I Could NEVER Homeschool My Children

I’ve been hearing this a lot from mother’s who lack the confidence to teach their own children.  But why?  Society tells them that if they don’t have a degree in education, they are not qualified to teach.  This is ridiculous.  In fact, a degree may hinder your child’s learning process.

Are you qualified to teach your children? - Surprising!

What does having a degree mean?
Today, having a degree does not necessarily make you more qualified to teach than someone who doesn’t have one.  The skills you actually possess are the defining factor.  The completion of a list of classes and the required tasks associated with them is not a good measurement.

First, some people can take a class without learning or remembering anything significant.  Remember that French class you took in highschool?  The fact that I took one is the extent of what I can recall.  And did I really need to learn how to speak French?

That leads me to my next question; who decided what essential knowledge is needed to teach?  In most secular institutions, a degree in education starts with child psychology and the study of how children learn.  Again you could question the integrity of the origins of these topics, but that is a whole other story.

In short, most institutions are guided by the notion that there is no God and people have no spirit.  That is how experts look at our children; as animals or biological machines.  They try to put them in a box, categorize them, and label them.

Today, having a degree in education usually means two things; teachers have preconceived notions about the learning process, and two, the prestige a degree carries today may be misleading to both society, and the teacher who holds it.

overconfidence quoteThe Prestige
They have just completed 17+ years of schooling.  They should be confident!  But a lot of the time, they take themselves too seriously.  Because the knowledge and techniques that teachers have gained through their degree is seen as essential, the logical conclusion is that it is the best.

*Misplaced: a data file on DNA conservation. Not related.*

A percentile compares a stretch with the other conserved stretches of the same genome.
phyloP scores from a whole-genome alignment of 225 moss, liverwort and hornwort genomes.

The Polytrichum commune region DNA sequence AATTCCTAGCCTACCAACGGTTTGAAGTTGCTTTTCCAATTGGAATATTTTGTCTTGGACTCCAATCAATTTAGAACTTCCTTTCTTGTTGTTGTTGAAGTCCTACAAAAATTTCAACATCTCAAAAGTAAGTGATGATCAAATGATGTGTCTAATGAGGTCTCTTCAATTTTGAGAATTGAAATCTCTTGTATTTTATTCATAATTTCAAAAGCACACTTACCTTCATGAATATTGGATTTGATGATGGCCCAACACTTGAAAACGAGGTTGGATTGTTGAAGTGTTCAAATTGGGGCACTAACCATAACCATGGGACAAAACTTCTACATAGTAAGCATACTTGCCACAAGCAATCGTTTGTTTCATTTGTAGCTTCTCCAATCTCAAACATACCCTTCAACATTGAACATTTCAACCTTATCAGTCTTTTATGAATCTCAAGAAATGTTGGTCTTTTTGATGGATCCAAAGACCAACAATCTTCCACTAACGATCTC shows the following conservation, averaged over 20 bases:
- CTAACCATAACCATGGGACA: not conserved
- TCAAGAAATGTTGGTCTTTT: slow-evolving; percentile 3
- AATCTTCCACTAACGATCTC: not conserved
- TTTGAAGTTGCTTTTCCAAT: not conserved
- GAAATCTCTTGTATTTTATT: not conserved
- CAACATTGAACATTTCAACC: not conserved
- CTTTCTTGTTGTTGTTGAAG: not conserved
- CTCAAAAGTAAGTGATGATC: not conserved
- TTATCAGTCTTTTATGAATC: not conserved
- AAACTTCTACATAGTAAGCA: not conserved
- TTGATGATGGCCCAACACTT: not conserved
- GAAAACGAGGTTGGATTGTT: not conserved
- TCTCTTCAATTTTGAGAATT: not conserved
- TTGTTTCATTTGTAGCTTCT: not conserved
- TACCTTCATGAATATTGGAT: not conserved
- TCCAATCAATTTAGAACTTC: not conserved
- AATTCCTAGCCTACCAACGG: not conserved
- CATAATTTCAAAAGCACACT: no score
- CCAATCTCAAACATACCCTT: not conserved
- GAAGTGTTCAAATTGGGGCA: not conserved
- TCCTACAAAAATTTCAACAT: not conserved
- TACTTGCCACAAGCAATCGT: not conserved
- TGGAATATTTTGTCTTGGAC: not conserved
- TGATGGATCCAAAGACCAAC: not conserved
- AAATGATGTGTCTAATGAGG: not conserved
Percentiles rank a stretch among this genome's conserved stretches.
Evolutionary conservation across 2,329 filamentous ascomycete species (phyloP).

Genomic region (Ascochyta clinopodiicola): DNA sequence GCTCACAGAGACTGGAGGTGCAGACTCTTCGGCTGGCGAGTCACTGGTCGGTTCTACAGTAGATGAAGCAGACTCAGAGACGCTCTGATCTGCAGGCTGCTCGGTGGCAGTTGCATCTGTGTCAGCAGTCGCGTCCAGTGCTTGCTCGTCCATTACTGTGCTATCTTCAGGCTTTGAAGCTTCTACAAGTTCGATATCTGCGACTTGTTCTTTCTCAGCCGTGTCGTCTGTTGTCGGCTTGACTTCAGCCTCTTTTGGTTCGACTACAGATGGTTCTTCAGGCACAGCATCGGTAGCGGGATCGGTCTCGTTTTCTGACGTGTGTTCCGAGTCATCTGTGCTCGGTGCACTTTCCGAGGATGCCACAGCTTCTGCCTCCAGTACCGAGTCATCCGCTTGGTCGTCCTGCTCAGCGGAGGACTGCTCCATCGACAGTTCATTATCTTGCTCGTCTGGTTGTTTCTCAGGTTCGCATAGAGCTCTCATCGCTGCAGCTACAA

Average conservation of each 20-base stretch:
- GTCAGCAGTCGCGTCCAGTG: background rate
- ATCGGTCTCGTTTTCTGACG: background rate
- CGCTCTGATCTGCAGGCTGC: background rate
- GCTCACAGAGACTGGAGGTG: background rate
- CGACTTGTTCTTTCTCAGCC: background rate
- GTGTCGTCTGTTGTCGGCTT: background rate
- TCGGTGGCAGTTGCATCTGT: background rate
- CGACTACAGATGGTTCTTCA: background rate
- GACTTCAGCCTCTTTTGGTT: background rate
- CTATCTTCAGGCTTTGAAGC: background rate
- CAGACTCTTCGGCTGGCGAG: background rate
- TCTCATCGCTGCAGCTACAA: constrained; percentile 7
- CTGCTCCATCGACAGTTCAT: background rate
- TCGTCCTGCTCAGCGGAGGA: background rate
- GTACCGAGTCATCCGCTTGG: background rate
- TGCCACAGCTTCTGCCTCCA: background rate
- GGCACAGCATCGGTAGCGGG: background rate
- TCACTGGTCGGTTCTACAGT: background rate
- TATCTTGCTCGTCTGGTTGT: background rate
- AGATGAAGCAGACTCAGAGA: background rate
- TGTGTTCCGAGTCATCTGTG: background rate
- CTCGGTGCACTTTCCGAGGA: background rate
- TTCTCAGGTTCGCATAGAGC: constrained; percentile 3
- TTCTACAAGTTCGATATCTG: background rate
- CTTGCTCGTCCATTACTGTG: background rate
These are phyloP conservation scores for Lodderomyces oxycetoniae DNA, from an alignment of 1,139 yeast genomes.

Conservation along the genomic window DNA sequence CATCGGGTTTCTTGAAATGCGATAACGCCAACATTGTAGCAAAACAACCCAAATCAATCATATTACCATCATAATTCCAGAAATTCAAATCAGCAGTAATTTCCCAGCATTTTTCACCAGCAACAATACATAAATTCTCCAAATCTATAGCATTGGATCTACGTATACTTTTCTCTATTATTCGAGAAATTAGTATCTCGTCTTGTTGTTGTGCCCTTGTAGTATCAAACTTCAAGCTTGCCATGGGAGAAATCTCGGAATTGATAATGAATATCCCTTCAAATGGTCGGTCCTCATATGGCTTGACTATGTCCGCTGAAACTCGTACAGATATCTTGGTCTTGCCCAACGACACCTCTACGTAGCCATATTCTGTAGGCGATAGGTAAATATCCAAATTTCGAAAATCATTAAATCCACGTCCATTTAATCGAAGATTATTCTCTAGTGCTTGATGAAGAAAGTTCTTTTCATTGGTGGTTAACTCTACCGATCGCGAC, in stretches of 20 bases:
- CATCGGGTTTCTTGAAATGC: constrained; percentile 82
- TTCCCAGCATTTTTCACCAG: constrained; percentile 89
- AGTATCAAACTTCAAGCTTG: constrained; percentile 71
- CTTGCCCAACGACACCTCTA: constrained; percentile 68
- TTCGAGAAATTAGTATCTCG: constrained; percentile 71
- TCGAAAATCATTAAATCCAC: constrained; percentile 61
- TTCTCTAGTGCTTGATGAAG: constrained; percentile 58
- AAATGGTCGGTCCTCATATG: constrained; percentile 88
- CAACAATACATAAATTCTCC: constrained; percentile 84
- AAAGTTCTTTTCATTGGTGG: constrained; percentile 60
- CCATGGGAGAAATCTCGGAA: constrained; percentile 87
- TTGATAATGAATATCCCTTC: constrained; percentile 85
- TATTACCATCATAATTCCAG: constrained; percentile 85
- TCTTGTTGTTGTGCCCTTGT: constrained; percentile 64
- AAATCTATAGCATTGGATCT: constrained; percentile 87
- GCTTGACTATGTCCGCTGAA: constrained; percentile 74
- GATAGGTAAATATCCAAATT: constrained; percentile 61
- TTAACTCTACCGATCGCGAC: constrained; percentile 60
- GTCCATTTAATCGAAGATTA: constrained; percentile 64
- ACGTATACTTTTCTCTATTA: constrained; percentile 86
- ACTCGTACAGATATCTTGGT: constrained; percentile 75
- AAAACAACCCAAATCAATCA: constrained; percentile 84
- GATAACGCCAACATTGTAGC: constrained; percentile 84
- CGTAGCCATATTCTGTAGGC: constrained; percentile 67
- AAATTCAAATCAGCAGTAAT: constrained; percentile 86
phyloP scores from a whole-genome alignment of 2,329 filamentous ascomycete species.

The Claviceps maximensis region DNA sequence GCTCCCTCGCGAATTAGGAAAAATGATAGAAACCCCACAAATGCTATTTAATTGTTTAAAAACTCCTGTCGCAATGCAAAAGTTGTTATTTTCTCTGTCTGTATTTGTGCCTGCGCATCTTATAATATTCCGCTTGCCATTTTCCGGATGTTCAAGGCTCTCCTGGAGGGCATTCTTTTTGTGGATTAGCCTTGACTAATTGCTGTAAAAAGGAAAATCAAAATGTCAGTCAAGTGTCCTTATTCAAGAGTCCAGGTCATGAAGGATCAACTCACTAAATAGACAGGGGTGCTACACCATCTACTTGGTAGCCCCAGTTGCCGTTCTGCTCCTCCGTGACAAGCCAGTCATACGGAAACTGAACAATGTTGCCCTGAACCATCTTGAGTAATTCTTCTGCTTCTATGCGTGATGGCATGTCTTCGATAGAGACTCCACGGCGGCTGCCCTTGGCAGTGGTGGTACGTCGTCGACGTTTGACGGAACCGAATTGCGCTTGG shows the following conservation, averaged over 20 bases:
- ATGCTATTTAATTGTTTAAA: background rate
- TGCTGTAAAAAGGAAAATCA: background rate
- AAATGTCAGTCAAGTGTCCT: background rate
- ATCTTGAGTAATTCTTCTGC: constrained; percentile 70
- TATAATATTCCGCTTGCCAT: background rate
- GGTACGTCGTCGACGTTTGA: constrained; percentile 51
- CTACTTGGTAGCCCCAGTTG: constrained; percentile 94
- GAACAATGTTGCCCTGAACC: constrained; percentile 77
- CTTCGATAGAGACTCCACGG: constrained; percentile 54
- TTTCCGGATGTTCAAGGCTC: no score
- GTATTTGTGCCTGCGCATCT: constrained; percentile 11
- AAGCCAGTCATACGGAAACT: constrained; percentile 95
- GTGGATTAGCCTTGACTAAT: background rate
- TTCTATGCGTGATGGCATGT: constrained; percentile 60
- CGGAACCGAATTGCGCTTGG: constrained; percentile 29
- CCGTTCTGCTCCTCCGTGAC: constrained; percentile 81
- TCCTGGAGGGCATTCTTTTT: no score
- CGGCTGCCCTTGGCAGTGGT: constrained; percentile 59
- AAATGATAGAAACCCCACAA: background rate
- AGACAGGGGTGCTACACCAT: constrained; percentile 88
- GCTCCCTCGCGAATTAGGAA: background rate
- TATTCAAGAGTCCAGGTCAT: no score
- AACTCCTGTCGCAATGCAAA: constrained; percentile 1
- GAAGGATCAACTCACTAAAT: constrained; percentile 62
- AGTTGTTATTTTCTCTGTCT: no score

What if the assumptions about how our children learn are wrong?  That means, the techniques and systems used to teach our children would miss their mark.

Parents’ esteem for a degree is also detrimental.  Parents believe “experts” are teaching their children and so, they pass the buck to the “more qualified” individual.  When their child slowly starts to fall behind, they start to point fingers.  They trusted the reputation of a piece of paper signed off by a stranger whom they know nothing of their motive or character.

Even society on the whole believes that the “highly qualified” institutions can do no wrong and instead of trying something different, they insist that funding is the problem.  “The experts just don’t have enough resources,” they say.

Dedication, Care, and Love
Who taught your child to crawl?  Who taught them to walk, speak, and use the toilet?  Who cried the first time they said, “I love you mommy?”

You know your child best.  You should not discount your methods or parenting style simply because you don’t have a certificate.

The stranger who has one is not ordained by God for the job.

God has put the responsibility on you and although everyone is accountable for their own wrong doings, you have to be sure you have done your best.  I am, by no means, discounting the dedication, patience, and love that teachers across this nation give to others’ children.  I am, however, questioning the efficiency and merit of the system and encouraging you to remember; you are your child’s first and best teacher.

Just to boost your confidence here are 10 successful people who don’t have a degree:
1. Micheal Dell – dropped out of college
2. Henry Ford - never graduated high school
3. Bill Gates – dropped out of Harvard, then 30 years later they just gave him a degree.
4. John D. Rockefeller Sr. – no formal college
5. Mark Zuckerburg – college drop out
6. Mary Kay – college drop out
7. Walt Disney – high school drop out
8. Steve Jobs – college drop out
9. Jane Austin – formal schooling until age 11, homeschooled, never attended college
10. Richard Branson – high school dropout

Coming soon…

Why Homeschool?

homeschooling

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Comments

  1. Hi there! I’m a homeschool mom too. I hear this ALL THE TIME as well. In fact, four years ago, I said it too. Crazy that I’m about to start my third full year of homeschooling now! Thanks for sharing your thoughts and supporting us all in the process :)

    I found your blog through the KBN facebook group!